The Distinguished Full Professor Award Committee felt that Dr. Habegger’s attitude and commitment to inclusion in the Sport & Exercise Studies program supported the development, confidence and determination of a multitude of students across age, gender, ethnic background and socio-economic barriers. He prides himself in being able to support and advocate for his students from their initial enrollment, through the celebration of their induction into the Sport and Exercise Studies Hall of Fame after years of career and personal success. Dr. Habegger’s commitment to the community is evidenced by his 20-year participation with the Spina Bifida Summer Sports Camp for children. Many of those children have gone on to attend and graduate from Columbus State’s degree program, earn advanced degrees, and even return to the camp as counselors. Tom Habegger’s unique mentoring style earns the utmost respect from his colleagues, his students, and the host of successful alumni and community members he has helped along the way.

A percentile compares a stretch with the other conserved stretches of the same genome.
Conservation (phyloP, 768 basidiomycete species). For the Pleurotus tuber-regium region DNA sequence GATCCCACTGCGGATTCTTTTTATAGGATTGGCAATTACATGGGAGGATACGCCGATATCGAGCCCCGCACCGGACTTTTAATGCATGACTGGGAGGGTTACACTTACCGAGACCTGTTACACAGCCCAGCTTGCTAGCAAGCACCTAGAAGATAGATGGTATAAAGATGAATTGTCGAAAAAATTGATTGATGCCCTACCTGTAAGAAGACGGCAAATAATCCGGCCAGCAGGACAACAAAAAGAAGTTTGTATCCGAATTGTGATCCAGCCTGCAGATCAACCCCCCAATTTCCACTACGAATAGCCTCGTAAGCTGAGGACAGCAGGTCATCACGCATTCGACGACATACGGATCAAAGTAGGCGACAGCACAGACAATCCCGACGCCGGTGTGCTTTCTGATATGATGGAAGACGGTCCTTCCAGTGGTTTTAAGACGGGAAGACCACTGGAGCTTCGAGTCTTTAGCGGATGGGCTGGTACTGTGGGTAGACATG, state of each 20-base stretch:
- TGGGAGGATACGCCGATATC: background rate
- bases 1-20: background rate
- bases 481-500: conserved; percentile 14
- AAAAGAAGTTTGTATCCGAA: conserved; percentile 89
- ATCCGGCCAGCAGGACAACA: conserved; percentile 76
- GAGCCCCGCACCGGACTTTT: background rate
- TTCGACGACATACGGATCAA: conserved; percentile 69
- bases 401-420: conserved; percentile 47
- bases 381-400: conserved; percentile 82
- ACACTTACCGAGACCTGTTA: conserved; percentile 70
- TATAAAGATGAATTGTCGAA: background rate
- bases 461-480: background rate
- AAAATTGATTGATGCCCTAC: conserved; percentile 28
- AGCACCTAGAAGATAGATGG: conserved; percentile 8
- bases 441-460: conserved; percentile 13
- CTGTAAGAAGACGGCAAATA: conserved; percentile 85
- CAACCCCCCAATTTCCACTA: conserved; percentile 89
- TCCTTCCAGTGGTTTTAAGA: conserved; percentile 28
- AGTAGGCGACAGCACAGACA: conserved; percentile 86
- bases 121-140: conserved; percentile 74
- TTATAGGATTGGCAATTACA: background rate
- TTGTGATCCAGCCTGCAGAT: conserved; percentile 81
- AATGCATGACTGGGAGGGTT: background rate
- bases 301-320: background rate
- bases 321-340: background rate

The Distinguished Full Professor Award Committee felt that James Taylor, Certified Executive Chef, impressed upon us his deep commitment and devotion to his culinary students. He works tirelessly advising new students and working on his students’ chef apprenticeships. He is very proud of their achievements long after their graduation. Jim’s commitment to preparing students for culinary team competitions,and college activities such as Taste the Future, In-Service Day, Foundation events and much more—is quite commendable. He is also extremely active in the American Culinary Federation, the ACF Columbus Chapter, in which he has been both President and Chairman of the Board, and the American Academy of Chefs.
Posing with Dr. Harrison are Steve Abbott, Emeritus Professor of English; Jackie Miller, Professor of Nursing; and Greg Goodhart, Ph.D., Professor of Mathematics.